Sustainability & Carbon Footprint: Data centers currently account for around 3 per cent of the world’s total power consumption. This will increase as more facilities come into use. Energy savings, reductions in emissions, and operating expenses are major challenges faced by data center operators that must be addressed. Reducing the power usage effectiveness (PUE) of data centers and building green data centers are inevitable if we are to reduce the carbon emissions from Data Center

The use of clean energy and waste heat is also a key step in the right direction. Saving essential resources such as land, water, and materials throughout the data center lifecycle is paramount to the sector’s growth.

Full digitalization and AI-enablement: The Middle East’s evolution towards digital infrastructure is accelerating, particularly the rapid adoption of AI applications. Data centers will benefit from this trend as more digitalization gets embedded across the data center life cycle from planning and construction to O&M, energy management, automation and resource optimization. AI will be widely applied throughout the data center facility to achieve efficiency and a higher degree of autonomous operation and life-cycle management.

How does Huawei help the region integrate to stay ahead of global technological innovations and trends in Data Center?
Continuous innovation is key to helping our customers leverage the latest advancements in data centers to save costs, reduce their carbon footprint and adopt new business models. We remain committed to technological innovation and investing heavily in R&D, Huawei’s R&D investments over the past decade have exceeded USD110 billion.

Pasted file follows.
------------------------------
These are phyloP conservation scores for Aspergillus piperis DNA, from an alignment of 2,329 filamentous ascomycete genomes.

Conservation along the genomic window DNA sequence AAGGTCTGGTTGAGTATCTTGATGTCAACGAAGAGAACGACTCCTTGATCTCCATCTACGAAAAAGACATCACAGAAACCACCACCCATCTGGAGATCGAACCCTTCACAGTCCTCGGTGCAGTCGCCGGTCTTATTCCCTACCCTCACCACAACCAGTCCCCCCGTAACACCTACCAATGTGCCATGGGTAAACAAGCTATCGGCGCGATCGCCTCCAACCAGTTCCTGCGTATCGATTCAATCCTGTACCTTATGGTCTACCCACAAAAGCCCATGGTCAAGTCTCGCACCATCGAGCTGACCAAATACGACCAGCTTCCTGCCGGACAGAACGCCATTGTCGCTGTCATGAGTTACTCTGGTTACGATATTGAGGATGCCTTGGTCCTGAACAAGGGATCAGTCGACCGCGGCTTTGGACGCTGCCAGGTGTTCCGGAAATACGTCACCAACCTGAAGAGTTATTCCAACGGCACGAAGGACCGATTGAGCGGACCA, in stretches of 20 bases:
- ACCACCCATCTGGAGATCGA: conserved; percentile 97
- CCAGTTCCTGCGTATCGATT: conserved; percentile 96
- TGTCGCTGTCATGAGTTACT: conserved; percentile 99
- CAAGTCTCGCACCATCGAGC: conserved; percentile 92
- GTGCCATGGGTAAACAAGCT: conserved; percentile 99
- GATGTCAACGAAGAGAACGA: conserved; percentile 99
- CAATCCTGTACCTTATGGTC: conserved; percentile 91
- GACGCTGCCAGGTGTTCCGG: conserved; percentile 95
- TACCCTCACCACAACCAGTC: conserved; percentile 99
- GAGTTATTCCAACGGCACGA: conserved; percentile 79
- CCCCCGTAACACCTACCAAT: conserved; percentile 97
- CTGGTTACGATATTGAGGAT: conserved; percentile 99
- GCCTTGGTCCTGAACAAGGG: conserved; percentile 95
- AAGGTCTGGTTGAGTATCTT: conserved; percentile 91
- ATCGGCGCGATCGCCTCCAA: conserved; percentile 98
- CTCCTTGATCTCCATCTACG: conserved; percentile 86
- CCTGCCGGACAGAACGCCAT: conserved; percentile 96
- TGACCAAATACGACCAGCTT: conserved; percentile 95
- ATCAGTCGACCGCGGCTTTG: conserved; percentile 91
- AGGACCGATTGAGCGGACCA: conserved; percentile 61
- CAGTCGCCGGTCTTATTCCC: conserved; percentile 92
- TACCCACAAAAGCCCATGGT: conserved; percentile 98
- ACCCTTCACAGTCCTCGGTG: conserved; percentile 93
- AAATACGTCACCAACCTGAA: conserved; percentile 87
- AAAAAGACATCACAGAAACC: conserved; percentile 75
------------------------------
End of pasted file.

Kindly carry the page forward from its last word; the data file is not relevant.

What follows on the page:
Being an integrated technology company means we can leverage innovations in our various business units such as AI, IoT and 5G, among others, to make our data center solutions the most technologically advanced in the industry.

Our open and collaborative approach to technology allows our customers in the region to incorporate other leading-edge solutions based on market demand.

What are some of your cutting-edge products and solutions of Huawei?
Huawei has developed a deep understanding of Data Center technology, resulting in the development of award-winning solutions. Our findings have revealed that an approach using high-density, optical-electrical integrated design incorporate flexible configuration of up to 800G per wavelength should provide sufficient power to handle the next 10 years of data demands.

The Huawei FusionDC prefabricated modular data center solution includes Huawei’s advanced series of data center infrastructure products, pre-integrated intelligent temperature control system, intelligent power supply and distribution system, intelligent lithium battery system, cabinet system, fire extinguishing system, and intelligent management system.

Huawei FusionDC customers benefit from rapid deployment, initial investment reduction, elastic capacity expansion, and intelligent O&M. It can effectively cope with the challenges of the rapid growth of cloud, AI, and 5G services to data center construction.

We have integrated Artificial Intelligence (AI) technologies in our data center design— including Huawei’s iPower, iManager, and iCooling technologies to improve the reliability and availability of data centers while reducing energy consumption and introducing automation

The Huawei NetCol8000-E series of data center cooling products feature indirect evaporative cooling technology to extend free cooling time significantly. Huawei’s “iCooling” AI-based solution leverages intelligent water-saving and power-saving modes to maximize the use of natural cold sources. With IT loads also matched in real-time with accurate air supply control, NetCol8000-E effectively reduces the energy consumption of the whole data center.